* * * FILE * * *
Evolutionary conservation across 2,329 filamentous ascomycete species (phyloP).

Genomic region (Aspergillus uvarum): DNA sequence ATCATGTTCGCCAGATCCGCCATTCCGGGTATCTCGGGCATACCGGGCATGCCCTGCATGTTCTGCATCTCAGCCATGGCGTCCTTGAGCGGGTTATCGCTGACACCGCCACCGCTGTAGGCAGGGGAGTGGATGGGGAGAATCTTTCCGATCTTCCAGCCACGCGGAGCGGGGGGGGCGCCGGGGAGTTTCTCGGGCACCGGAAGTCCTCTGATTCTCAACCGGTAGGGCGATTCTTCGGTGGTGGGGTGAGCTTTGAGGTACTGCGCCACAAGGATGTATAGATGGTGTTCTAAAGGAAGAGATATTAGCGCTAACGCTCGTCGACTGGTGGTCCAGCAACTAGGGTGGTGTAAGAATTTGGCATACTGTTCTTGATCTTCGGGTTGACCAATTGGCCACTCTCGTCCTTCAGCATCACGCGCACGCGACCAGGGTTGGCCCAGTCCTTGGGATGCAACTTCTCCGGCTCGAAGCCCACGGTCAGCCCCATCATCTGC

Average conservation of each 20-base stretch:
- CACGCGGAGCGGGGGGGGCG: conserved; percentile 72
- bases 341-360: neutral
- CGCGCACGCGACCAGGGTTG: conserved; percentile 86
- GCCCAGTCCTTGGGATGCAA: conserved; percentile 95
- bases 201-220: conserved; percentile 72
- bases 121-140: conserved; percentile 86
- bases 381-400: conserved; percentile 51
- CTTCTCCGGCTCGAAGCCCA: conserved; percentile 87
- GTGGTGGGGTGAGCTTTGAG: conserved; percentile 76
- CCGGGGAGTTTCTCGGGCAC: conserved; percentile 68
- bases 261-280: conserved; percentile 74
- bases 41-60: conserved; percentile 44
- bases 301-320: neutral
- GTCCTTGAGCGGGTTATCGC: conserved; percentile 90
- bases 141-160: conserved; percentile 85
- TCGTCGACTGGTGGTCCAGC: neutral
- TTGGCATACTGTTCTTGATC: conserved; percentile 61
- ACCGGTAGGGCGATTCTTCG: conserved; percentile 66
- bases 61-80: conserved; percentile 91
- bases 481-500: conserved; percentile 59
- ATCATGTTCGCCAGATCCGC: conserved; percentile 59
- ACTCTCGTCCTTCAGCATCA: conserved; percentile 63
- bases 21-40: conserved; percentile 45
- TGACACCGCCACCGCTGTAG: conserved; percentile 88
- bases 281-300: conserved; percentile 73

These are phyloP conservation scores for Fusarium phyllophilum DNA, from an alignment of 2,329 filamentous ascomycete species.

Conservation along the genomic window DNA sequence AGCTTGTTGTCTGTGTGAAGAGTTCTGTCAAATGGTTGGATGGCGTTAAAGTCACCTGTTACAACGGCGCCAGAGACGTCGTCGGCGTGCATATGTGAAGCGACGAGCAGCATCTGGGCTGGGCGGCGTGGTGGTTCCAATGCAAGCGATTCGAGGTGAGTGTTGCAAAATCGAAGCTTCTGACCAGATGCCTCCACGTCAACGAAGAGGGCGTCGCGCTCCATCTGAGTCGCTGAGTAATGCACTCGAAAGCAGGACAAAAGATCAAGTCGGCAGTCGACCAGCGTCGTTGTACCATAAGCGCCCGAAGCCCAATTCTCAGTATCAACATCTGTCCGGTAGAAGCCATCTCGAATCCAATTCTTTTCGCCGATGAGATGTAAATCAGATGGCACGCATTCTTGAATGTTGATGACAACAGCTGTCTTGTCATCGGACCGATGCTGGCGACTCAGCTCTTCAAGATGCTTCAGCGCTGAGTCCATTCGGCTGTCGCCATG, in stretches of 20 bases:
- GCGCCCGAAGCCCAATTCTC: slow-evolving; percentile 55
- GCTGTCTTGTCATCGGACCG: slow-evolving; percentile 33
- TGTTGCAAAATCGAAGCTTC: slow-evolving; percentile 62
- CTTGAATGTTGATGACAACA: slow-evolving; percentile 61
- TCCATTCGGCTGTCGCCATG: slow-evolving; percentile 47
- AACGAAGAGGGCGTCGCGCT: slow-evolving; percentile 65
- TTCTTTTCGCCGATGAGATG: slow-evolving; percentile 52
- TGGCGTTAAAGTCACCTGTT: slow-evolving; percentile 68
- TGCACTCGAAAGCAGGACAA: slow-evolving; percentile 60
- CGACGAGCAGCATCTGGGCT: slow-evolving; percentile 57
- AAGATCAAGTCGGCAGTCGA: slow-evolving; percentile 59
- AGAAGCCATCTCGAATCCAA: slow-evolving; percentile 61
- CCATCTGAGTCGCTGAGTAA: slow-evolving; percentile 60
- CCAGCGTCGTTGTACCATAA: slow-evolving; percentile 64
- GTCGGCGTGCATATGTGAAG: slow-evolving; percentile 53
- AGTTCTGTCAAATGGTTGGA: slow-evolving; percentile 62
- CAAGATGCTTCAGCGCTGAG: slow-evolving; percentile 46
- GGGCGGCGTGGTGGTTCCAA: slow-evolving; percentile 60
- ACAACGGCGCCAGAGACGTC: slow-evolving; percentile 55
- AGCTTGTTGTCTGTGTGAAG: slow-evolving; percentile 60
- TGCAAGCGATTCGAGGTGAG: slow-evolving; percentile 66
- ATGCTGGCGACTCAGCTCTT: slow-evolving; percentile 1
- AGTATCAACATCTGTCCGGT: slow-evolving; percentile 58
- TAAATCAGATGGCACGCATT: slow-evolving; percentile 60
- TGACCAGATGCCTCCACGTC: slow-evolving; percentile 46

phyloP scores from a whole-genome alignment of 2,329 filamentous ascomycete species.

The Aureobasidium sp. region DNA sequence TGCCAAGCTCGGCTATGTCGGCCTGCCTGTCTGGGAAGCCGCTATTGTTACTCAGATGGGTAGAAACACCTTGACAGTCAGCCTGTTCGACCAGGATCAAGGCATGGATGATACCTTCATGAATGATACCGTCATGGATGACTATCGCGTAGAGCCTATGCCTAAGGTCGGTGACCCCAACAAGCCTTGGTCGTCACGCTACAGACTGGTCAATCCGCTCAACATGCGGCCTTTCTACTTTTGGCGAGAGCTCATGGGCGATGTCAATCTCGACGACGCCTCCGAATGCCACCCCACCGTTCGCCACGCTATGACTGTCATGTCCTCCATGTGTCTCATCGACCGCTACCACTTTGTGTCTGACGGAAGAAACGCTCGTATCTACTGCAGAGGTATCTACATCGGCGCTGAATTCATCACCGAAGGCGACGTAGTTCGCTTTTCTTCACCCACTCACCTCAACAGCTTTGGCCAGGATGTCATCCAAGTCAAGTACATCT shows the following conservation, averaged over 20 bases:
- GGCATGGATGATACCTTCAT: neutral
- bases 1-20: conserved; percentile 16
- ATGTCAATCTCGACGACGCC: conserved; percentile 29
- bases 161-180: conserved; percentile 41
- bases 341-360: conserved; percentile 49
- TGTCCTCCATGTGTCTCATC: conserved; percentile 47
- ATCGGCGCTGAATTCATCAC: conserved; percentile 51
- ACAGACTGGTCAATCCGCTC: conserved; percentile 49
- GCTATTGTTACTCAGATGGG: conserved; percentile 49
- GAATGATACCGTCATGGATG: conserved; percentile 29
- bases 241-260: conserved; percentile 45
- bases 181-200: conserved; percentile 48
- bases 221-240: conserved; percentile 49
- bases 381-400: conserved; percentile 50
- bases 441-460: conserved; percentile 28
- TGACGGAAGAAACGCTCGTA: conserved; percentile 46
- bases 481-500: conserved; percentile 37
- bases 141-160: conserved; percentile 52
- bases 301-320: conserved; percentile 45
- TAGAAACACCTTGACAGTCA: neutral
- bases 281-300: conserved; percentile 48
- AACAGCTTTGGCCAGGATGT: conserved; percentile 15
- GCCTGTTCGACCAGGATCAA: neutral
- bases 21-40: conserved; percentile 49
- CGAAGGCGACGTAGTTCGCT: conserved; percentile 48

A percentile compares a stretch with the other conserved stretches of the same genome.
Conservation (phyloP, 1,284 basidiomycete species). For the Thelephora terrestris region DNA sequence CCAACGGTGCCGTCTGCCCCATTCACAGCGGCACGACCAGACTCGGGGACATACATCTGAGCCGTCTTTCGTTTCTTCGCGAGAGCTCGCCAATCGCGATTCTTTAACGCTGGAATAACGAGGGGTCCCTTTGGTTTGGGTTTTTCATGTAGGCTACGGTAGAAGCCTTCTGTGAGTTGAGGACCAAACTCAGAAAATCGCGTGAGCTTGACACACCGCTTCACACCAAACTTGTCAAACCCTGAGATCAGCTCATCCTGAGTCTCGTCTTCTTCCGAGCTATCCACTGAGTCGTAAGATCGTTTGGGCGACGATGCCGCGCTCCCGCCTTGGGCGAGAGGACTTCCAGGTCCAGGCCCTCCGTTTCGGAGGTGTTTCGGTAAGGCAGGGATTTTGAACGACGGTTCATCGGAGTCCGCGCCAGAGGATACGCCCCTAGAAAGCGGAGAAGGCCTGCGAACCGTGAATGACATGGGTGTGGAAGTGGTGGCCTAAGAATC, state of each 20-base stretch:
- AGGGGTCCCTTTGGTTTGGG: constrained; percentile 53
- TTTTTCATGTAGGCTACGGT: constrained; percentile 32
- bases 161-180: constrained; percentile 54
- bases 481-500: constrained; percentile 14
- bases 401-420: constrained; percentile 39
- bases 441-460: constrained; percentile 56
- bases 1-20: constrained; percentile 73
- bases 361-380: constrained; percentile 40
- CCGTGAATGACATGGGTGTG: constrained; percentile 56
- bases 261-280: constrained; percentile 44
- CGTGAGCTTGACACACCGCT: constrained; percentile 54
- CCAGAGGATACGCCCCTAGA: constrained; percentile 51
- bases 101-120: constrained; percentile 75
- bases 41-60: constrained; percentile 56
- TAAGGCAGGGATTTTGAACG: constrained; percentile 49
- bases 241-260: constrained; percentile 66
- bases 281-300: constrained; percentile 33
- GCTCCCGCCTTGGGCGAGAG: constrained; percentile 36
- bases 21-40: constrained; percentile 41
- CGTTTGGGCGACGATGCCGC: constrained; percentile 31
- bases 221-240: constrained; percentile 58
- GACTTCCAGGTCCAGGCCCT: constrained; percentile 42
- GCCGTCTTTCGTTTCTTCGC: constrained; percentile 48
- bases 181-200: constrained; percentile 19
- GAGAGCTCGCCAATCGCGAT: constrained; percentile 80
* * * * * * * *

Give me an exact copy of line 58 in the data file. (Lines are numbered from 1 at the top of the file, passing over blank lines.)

- GGCATGGATGATACCTTCAT: neutral